2021-05-27 BankTrack & Justice For Myanmar
BankTrack: Hannah Greep, Human Rights Campaigner,
Justice For Myanmar: Yadanar Maung, Spokesperson,
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New research finds that nine international banks hold shares worth over US$24 billion across 18 companies affiliated with the military junta and its conglomerates in Myanmar. These companies have either direct and longstanding commercial ties to Myanmar’s military, or to state entities that the military now controls as a result of the February 1, 2021 coup. It includes Bharat Electronics Inc, a company that supplies defence equipment to the Myanmar military; POSCO, one of the Myanmar military’s closest international business partners; and eight oil and gas companies including Chevron, Shell and Total.
BankTrack and Justice For Myanmar, the publishers of this research, are calling on international banks and all other institutional investors to immediately divest from companies with longstanding, direct ties to the military and its conglomerates, and to demand that other companies halt all payments to military-controlled entities immediately.
Mitsubishi UFJ Financial Group (MUFG), Sumitomo Mitsui Financial Group (SMFG), JPMorgan Chase, UBS, Credit Suisse, Morgan Stanley, Bank of America, Wells Fargo and BNP Paribas were all identified as having shareholdings worth over US$1 billion in the 18 companies. MUFG alone holds shares in these companies worth over US$5 billion, with SMFG and JPMorgan Chase not far behind, holding shares worth over US$4 billion each. Significantly, Goldman Sachs holds 5.7% of shares in Bharat Electronics which provides military equipment to Myanmar. All of these banks have a responsibility to act and to account for how they are doing so.
The OECD Guidelines for multinational enterprises and the UN Guiding Principles on Business and Human Rights both clearly set out that international investors, including banks, have a responsibility to use their leverage to ensure their investee companies act to prevent or mitigate human rights abuses. Investors are expected to divest from companies where they repeatedly fail to act.
Hannah Greep, human rights campaigner at BankTrack: “It is clear what the banks must do under the OECD Guidelines and UNGPs: they must immediately divest from those companies that have direct or long-standing ties with the military and engage with the other companies and insist that they follow the UN guidance and stop all payments to the junta. If they fail to do so, the banks will be deemed complicit in the grave crimes being committed by the Myanmar military.”
Yadanar Maung, Justice For Myanmar spokesperson: “The international banks we have highlighted have clear human rights responsibilities. The military's relentless campaign of terror is enabled by its business interests and the banks play a crucial role. Investors must divest from companies that repeatedly fail to act to uphold its responsibilities. It has taken too long for these businesses and banks to act. Unless they act urgently, they will fail the people of Myanmar.”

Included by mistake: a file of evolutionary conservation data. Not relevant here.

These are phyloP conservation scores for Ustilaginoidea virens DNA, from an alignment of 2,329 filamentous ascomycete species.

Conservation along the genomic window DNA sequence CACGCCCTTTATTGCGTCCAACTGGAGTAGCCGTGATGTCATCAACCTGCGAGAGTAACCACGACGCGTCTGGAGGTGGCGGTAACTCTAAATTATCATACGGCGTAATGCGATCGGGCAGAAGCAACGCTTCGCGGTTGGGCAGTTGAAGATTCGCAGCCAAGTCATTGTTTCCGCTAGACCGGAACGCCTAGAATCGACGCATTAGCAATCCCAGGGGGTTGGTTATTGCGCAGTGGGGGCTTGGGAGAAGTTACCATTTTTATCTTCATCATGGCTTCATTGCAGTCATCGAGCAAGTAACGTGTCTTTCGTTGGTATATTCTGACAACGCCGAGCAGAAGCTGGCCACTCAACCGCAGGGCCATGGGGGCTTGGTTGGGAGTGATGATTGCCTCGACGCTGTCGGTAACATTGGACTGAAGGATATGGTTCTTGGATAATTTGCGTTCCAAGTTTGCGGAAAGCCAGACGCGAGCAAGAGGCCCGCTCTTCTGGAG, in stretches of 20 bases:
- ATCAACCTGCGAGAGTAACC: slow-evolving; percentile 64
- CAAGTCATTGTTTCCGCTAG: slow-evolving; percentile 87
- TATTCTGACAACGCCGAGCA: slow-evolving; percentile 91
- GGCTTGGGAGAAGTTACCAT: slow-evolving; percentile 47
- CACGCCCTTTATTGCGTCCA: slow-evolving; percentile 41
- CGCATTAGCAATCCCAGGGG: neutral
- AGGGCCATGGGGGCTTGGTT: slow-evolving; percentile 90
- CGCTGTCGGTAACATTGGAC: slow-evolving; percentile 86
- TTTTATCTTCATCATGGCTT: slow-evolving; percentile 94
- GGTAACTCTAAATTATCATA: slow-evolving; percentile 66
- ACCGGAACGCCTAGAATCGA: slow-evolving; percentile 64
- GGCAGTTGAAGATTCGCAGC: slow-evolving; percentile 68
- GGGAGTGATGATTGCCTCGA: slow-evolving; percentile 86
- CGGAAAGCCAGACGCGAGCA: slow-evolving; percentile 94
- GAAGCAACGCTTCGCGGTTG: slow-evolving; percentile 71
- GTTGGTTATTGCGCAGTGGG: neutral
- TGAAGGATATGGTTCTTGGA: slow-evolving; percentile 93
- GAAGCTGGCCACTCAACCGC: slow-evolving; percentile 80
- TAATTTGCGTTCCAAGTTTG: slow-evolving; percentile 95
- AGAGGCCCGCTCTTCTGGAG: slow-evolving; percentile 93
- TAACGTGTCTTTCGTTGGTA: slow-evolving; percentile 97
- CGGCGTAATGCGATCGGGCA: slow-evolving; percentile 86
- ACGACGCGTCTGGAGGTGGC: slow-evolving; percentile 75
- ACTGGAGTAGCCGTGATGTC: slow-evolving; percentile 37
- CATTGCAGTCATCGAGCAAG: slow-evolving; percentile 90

Separate research from Justice For Myanmar has also shown how another bank, Crédit Agricole, is backing a subsidiary of one of these companies, POSCO Asia, through a US$50 million guarantee. Via Myanmar POSCO C&C, POSCO has a joint venture with Myanma Economic Holdings Limited (MEHL), a business whose beneficial owners include military regiments and battalions, some of which commit war crimes and crimes against humanity. POSCO announced in April that it will end its joint venture, but has not yet done so and the business remains in a MEHL-controlled industrial zone.
A 2019 report by the United Nations Independent International Fact-Finding Mission on Myanmar showed that the military owns and operates two large holding companies: Myanma Economic Holdings Limited (MEHL) and Myanmar Economic Corporation (MEC). The business empire controlled by these companies enables the military to secure financial resources to support its unlawful activities. The UN Fact-Finding Mission called on foreign companies to sever ties with these entities or risk being complicit in contributing to the financial resources available to the military.
It is now nearly four months since the military coup began in Myanmar. Since then, over 810 people, including children, have been killed by the Myanmar security forces. The military continues to commit war crimes and crimes against humanity with total impunity.
This research follows the publication in March 2021 of the “Investing in the Military Cartel: Two Dutch pension funds invest US$2.3 billion in companies linked to the Myanmar military’s atrocities” report and May 2021 resource “Public Companies Financially Supporting the Illegitimate Myanmar Junta” by Justice For Myanmar.
Download this press release in Burmese here.